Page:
20. Lee SJ, Jahng KE and Kim K. Light and shade of multicultural education in South Korea. Journal for Multicultural Education. 2020; 14: 149-161.
    Full Text
  21. Yuk KM, Cho HJ. Secondary school teachers’ perception of multicultural education. The Journal of Learner-Centered Curriculum and Instruction. 2016;16(3):411-439. 
  22. Kim US. Improvement of multicultural family education and welfare policy in Korea. Industry Promotion Research. 2019;4(2):29-38.
  23. Park BK. A study of construction of health welfare integration systems for healthcare in the multicultural society. Cultural Exchange and Multicultural Education. 2022; 11: 55-67.
    Full Text
  24. Park S, Kang H, Mun Y. An exploratory study on the social welfare system and service for Vietnamese single-parent migrant women in South Korea. Welfare & Cultural Diversity Study. 2020;2(1):59-86.
  25. Shim M. A study on multicultural police activities for multicultural families to adapt to Korean society. The Korean Association of Police Science Review. 2022; 24: 161-182.
    Full Text
  26. Lee SY. A study on empowerment of police for crime prevention in multicultural society. The Korean Association of Police Science Review. 2014;16(5):139-168.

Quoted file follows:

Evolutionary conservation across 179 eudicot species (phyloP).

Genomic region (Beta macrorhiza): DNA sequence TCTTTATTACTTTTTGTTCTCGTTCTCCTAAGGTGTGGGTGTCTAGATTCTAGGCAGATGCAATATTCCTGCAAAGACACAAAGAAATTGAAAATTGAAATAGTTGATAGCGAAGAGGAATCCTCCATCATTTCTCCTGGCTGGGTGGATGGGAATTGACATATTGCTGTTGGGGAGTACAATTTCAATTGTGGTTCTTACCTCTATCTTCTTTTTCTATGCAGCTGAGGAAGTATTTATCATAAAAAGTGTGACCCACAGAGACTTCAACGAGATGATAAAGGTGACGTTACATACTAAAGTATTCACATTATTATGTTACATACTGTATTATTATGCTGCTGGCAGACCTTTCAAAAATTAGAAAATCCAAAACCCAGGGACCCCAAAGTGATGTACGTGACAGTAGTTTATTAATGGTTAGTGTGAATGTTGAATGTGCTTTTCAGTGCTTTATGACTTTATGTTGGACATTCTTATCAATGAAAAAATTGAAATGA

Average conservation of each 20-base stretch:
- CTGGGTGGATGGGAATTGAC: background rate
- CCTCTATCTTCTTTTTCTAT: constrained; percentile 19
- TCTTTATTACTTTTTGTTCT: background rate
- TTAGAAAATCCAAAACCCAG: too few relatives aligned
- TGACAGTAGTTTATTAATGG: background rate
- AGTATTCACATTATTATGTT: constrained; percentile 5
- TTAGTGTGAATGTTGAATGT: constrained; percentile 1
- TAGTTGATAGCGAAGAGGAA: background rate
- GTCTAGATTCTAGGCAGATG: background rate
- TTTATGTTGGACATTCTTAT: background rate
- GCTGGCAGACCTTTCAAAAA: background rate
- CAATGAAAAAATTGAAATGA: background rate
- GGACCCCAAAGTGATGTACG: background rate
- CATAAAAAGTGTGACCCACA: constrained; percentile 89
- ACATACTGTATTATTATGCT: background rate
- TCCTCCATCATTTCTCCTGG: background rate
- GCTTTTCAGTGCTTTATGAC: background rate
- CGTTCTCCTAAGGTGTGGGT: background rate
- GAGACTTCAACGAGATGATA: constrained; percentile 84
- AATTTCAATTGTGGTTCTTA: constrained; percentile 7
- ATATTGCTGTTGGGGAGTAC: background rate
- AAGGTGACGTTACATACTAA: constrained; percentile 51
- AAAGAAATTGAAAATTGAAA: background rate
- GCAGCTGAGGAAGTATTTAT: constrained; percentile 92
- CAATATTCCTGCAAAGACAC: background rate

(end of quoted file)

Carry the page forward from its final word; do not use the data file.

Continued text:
27. Ahn SS, Jang MH. Factors affecting on medical satisfaction in multicultural members. Journal of Korea Academia-Industrial Cooperation Society. 2020;21(9):199-209.
  28. Chae DH and Lee CY. Development and psychometric evaluation of the Korean version of the cultural competence scale for clinical nurses. Asian Nurs Res (Korean Soc Nurs Sci). 2014; 8: 305-312.
    Full Text PubMed
  29. Han SY and Cho Chung HI. [Development of a cultural competence scale for nursing students]. J Korean Acad Nurs. 2015; 45: 684-693.
    Full Text PubMed
  30. Lee YM, Kim SH. Influence of multicultural awareness and cultural sensitivity on intercultural communication skills of the Korean nursing students. Journal of the Korea Academia Industrial Cooperation Society. 2017;18(4):459-468.
  31. Oh WO, Park ES, Suk MH and Im YJ. [Development and psychometric evaluation of the transcultural self-efficacy scale for nurses]. J Korean Acad Nurs. 2016; 46: 293-304.
    Full Text PubMed
  32. Cho HJ, Chun KH and Park E. Medical students' attitudes for multicultural society. Journal of Fisheries and Marine Science Education.. 2020; 32: 1602-1611.
    Full Text
  33. Oh WO, Jung WS, Kang HG, Kim E, Suk MH. Cultural knowledge, empathy and cultural sensitivity of university students majoring in health and welfare. The Journal of the Korean Society of School Health. 2010;23(2):192-199.
  34. Kim HR and Kang HK. The effect of dental hygienist's multicultural family experience on multicultural awareness and communication difficulties in the clinic. The Korean Society of Oral Health Science. 2020; 8: 46-52.